What Thailand’s demonstrators want

Pro-democracy protesters outside the Salaya campus of Mahidol University on the outskirts of Bangkok on Thursday. (Jack Taylor/AFP/Getty Images)
Pro-democracy protesters outside the Salaya campus of Mahidol University on the outskirts of Bangkok on Thursday. (Jack Taylor/AFP/Getty Images)

On Nov. 1, Thailand’s King Vajiralongkorn took the unprecedented step of mingling with monarchist supporters in the center of Bangkok. The king took the occasion to assure TV reporters that “Thailand is the land of compromise.”

He is clearly feeling the heat. For weeks now, hundreds of thousands of young people have been protesting around the country, demanding the resignation of Prime Minister Prayuth Chan-ocha, the ex-general who topped our elected government in a 2014 military coup. But they’ve also been challenging the role of the monarchy, a daring move in a country where criticizing the king can bring harsh punishment.

Why are they so angry? What is driving them into the streets — and keeping them there for so long?

It’s simple. Thailand has long been controlled by a small network of high-ranking military officers, ultra-wealthy tycoons and traditional elites, all strongly supported by the royal family. Together, they control enormous amounts of wealth and power. Whenever democratic movements have threatened this entrenched establishment’s privileges, it has reacted with violence and oppression.

Many Thais have died in the struggle for democracy. In 2010, several dozen people were killed in pro-democracy protests. Just within the past few years, Thai dissidents living overseas have been killed or disappeared. None of those in power have ever been held accountable.

So it is entirely understandable that angry young people are taking matters to the streets. Among their demands: a new, democratic constitution and reform of the monarchy.

The future we want is simple. We want a functioning parliamentary system where power truly belongs to the people. A balance between the three separate branches of power would allow an effective government and genuine rule of law.

We want an economy that rewards hard work and creativity. The gap between the rich and the poor must be reduced by abolishing laws that were created to protect monopolies, by providing greater access to capital for the poor, and by building better public services that accommodate everyone.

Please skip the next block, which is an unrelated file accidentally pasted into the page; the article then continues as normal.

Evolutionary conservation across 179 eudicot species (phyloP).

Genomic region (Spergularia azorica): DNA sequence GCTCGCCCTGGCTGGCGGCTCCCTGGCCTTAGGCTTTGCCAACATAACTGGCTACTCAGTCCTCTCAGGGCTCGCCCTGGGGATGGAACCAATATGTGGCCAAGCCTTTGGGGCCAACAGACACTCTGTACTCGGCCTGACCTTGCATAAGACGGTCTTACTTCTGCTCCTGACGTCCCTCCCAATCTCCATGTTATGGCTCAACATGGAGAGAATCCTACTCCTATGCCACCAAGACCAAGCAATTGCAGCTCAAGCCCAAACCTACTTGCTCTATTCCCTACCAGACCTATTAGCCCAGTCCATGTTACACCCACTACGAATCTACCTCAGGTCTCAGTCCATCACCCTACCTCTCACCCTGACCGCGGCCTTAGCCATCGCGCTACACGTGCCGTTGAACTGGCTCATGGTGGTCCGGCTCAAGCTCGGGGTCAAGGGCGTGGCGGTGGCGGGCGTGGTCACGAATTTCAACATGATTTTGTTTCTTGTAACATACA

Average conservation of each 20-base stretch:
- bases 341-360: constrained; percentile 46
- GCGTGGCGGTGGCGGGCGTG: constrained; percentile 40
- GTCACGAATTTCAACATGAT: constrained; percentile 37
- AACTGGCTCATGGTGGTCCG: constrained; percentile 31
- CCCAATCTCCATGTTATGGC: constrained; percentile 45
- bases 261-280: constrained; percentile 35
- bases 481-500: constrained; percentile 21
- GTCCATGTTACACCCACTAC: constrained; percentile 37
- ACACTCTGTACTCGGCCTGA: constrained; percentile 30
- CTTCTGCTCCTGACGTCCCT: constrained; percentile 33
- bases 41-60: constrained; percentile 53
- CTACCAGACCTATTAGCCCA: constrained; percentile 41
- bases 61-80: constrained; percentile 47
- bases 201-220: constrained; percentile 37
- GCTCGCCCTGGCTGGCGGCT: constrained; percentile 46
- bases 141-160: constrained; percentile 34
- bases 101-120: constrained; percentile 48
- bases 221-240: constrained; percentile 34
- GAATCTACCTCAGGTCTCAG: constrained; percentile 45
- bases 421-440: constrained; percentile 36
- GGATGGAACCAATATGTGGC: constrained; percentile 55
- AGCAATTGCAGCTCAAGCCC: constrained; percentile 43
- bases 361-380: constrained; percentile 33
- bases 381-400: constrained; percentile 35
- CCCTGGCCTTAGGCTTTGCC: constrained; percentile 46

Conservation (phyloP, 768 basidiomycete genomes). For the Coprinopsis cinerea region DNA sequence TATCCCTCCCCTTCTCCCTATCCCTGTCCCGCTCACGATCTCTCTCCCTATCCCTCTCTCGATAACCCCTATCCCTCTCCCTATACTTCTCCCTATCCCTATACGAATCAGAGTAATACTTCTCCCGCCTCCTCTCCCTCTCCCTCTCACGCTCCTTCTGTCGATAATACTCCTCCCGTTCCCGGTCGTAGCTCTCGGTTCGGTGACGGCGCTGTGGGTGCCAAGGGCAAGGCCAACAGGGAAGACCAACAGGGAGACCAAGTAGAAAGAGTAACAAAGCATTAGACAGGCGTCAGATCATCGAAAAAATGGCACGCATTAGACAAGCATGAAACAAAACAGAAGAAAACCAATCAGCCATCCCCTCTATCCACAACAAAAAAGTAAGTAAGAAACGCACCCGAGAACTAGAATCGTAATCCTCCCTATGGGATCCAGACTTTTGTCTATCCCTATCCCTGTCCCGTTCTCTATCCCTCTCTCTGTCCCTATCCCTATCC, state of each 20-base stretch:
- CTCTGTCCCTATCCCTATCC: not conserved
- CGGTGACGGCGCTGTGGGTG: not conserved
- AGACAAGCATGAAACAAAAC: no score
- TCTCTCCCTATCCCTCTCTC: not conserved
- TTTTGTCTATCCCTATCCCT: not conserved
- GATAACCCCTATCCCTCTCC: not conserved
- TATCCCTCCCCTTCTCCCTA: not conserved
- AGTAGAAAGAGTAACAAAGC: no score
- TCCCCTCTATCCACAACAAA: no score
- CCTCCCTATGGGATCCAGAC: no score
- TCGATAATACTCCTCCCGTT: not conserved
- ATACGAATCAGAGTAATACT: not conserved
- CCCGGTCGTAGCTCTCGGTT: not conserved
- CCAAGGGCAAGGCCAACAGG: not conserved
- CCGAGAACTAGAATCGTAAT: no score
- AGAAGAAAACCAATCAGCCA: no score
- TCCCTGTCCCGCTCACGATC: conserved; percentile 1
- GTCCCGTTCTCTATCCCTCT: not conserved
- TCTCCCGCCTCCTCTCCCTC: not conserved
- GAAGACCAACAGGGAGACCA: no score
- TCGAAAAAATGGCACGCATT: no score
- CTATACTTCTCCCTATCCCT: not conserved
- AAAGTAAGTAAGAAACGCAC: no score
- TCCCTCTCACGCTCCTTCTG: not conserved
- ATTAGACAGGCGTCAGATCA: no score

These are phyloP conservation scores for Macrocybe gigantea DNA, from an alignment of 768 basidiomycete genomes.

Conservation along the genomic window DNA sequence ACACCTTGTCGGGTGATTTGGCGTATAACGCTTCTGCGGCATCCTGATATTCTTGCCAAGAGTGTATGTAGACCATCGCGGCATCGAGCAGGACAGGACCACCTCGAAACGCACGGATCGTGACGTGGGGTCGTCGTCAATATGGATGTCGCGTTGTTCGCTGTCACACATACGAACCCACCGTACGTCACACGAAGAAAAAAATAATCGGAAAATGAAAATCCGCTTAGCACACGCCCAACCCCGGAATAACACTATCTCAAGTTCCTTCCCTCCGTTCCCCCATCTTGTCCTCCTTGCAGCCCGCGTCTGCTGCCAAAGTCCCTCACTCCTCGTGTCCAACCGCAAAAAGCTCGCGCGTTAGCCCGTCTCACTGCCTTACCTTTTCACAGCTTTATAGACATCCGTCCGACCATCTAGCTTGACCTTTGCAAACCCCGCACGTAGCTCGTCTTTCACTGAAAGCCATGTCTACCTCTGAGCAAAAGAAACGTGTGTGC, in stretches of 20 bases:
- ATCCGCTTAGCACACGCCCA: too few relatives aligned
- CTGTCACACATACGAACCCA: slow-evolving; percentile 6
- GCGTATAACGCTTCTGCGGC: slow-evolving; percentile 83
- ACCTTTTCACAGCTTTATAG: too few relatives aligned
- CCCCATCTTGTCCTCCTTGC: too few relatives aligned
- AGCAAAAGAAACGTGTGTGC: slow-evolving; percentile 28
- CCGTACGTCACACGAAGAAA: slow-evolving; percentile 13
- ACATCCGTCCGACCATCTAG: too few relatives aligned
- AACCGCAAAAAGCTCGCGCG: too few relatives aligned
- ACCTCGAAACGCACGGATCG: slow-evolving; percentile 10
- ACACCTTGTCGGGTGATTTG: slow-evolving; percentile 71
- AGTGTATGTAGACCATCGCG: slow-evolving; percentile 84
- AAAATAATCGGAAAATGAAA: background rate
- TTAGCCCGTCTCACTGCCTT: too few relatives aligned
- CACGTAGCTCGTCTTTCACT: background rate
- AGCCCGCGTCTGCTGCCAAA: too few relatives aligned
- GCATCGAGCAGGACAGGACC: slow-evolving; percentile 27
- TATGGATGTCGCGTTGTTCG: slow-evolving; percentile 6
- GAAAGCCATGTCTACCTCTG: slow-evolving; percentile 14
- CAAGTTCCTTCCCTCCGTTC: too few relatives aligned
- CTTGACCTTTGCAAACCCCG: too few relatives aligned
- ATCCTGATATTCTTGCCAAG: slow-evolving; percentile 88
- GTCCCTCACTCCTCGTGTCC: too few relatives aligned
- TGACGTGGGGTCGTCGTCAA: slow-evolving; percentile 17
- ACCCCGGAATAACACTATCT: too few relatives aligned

We want to build a better welfare system, a safety net that allows people to try and fail. This is particularly important in a fast-moving world, and Thais have every right to expect this. We have enough financial resources for a better welfare system without pushing fiscal constraints to the limit if our budget is managed without corruption.

We want to build new industries that respect the limits of nature. More investment in green technologies, waste management and renewable energy would provide more meaningful jobs to the economy already in recession and with high youth unemployment. It is an opportunity of a lifetime to steer our investment toward building green infrastructure. Our children deserve fresh air to breathe and clean water to drink.

We want to see the end of the authoritarian culture in schools and workplaces that supports the continuation of the current repressive regime. We want to forge a new culture — a culture based on trust and respect for human rights and dignity, a culture where diversity is embraced and empowered, a culture that not only solidifies existing roots, but also adapts to global changes.

We want to see an active Thailand in the global arena. We want our country to play a more active role in solving transnational issues such as protection of the Mekong River, the Rohingya refugee crisis and devastating air pollution through constructive international cooperation. We want Thailand to become a beacon of hope for human rights and democracy in Southeast Asia.

We want to reform the monarchy to make the institution more transparent and more democratic. Today, trust between the monarchy and the people is at its lowest in many years. A monarchy that would stay above politics and obey constitutional limits will create harmony among the institution, the people and democracy.

These aspirations for the future of Thailand may seem so simple. But they are in fact very ambitious.

Reforming the monarchy had been unthinkable for Thai people until just three months ago, when student leaders broke this taboo. It is by far the biggest challenge for the elites and it will take time before actual reform can be achieved. To solve this crisis through peaceful means, the resignation of Prayuth must be the first step. Once the prime minister, who represents the authoritarian regime, has stepped aside, dialogue on reforms will become possible.

Thailand would have never come this far without the courage of the young people who lead the movement. I stand in solidarity with activists such as Anon Nampa, Panussaya Sitthijirawatthanakul, and Ekachai Hongkangwan for the sacrifices they made. They have been charged and jailed only because they represent the call of their generation, the call for change.

I urge everyone not to let their sacrifices be in vain. They have stood up and fought for their future, our future. They are the voices of the generation. Only by listening to them can Thailand achieve its full potential and become a country we want to see.

Thanathorn Juangroongruangkit, a Thai businessman, served as the leader of the opposition Future Forward Party until its dissolution earlier this year.

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